A second coming has been a long time in the offing, given the success of the first run of the show at the Theatre on the Bay (producer Pieter Toerien’s own theatre). Now Jesus Christ Superstar is even bigger and better on the large stage of Cape Town’s Artscape Theatre.
Cito Otto reprises his role as the lead. A man more made for the role would be hard to find, combining as he does a heavily Christian-influenced upbringing with the experience of his day-job as front man for award-winning rock band, Wonderboom. Cito also brings to the stage a natural quiet intensity and a voice that can leap the octaves required without hesitation. His frenzied rock star pacing when yelling at and pleading with God in the Garden of Gethsemane brought the house down.
In contrast I was quite ready to be irritated with Nadine, who plays the role of Mary Magdalene. Firstly for the presumption of dropping her surname, and secondly for looking like Hannah Montana. But she was stunning, both visually and vocally, and her aura of gentleness ran through to her voice which, though a tad nasal on the ‘close your eyes’ sections of Everything’s Alright, steered clear of the Mariah Carey-style warbles in which so many lesser performers would have indulged, instead remaining pure and golden.
Jonathan Roxmouth as Judas had a sheer physical presence which forgave a dropped note here and there. And Anton Luitingh, who again took the role of Pontius Pilate (and resident director), was utterly superb. It’s a smallish role, but vital both in the show and in the story of Jesus. Within the two main songs – the Dream and the Trial – he faultlessly portrays a multi-faceted character, from smiling arrogance and spitting superciliousness through concern for true justice to deep unease at his own role. Luitingh doesn’t miss a step.
Then there was the breathtaking energy of the supporting cast who, whether playing devoted followers or lepers or apostles or soul girls, did not stop acting for one second. Their heartfelt exuberance contrasted perfectly with the detached posturing of Caiaphus and his priests, tall and haughty in white robes the hems of which were stained red, as though they had waded through a pool of blood.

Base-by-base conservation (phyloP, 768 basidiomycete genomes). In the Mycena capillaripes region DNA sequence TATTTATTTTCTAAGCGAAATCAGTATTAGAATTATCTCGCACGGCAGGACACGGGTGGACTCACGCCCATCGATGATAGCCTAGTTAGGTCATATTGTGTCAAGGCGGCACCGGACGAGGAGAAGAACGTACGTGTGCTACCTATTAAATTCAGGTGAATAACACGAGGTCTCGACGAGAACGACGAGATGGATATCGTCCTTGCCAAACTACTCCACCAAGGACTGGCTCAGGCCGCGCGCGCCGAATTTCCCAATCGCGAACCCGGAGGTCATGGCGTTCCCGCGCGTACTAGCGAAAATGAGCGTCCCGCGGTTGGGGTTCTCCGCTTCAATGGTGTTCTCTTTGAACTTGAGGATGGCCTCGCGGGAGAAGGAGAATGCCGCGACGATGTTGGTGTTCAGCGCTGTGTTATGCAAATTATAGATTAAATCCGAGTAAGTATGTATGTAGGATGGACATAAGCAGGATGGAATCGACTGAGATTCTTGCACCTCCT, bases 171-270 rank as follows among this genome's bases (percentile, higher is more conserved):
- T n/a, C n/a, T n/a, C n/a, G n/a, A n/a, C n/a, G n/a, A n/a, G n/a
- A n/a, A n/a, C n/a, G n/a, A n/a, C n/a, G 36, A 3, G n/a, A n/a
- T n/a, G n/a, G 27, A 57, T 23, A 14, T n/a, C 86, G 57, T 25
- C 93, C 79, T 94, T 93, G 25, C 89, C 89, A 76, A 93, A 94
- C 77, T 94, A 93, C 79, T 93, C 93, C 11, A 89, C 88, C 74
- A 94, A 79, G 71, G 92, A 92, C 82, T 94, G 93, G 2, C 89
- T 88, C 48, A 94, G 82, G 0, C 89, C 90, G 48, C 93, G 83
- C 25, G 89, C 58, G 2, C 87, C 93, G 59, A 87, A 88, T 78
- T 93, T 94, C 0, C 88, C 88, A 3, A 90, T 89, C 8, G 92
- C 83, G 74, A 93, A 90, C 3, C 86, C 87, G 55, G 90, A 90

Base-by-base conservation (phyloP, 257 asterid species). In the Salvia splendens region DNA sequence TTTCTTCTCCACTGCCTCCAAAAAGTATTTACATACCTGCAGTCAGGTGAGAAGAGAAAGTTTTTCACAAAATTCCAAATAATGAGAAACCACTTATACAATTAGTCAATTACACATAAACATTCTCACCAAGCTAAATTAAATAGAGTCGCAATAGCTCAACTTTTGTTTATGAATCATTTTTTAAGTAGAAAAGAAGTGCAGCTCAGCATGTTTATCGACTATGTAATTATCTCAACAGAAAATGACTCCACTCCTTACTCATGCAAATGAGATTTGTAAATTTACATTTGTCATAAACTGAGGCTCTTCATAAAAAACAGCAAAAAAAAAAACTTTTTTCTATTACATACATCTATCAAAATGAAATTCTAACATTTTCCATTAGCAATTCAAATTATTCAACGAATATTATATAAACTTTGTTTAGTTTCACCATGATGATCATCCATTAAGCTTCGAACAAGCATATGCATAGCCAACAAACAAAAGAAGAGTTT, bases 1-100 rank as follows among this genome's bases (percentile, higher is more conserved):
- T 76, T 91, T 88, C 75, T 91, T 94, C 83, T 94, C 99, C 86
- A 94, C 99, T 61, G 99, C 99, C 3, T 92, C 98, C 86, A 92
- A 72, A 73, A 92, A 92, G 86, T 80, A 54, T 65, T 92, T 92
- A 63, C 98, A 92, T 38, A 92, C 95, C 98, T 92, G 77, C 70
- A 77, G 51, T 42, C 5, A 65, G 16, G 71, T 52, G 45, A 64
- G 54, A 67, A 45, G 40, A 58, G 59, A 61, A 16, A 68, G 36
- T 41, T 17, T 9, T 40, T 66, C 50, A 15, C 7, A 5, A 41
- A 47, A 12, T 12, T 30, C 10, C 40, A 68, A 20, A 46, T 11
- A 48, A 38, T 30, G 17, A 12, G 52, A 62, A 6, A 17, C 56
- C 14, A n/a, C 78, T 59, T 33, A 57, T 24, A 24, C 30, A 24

For pure theatre, the market in the Temple was the scene of the show. Pole dancers in blonde afros rubbed shoulders with bare-chested wrestlers, gangsters in silver hoodies and pimps in tight gold jump suits while intimidating red-mohicaned pushers in long flaring coats grinned maniacally. The scene was so rich with life and invention that Jesus appeared as if from nowhere, scattering the wayward crowd with an ear-splitting screech of disgust.
Herod as a party-crazed 18th century dandy with a rasta wig was also hugely entertaining but somehow less convincing, and Tim Rice’s rapid-fire lyrics – a challenge throughout the production – were rather lost by Terence Bridgett, as though muffled by his thick make-up and swinging dreads.
The audience applauded every scene and every song, which made the dreamlike crucifixion scene all the more poignant, as the smoke and silence on stage were mirrored by the stillness in the auditorium. Everyone held their breath as the actors held their poses and the lights dimmed, leaving a backlit silhouette of the iconic figure seen above so many altars. Not a sound was heard until the lights came up and the audience leapt to its feet, thundering applause.
Jesus Christ Superstar is on at the Artscape Theatre 12 – 28 May 2011.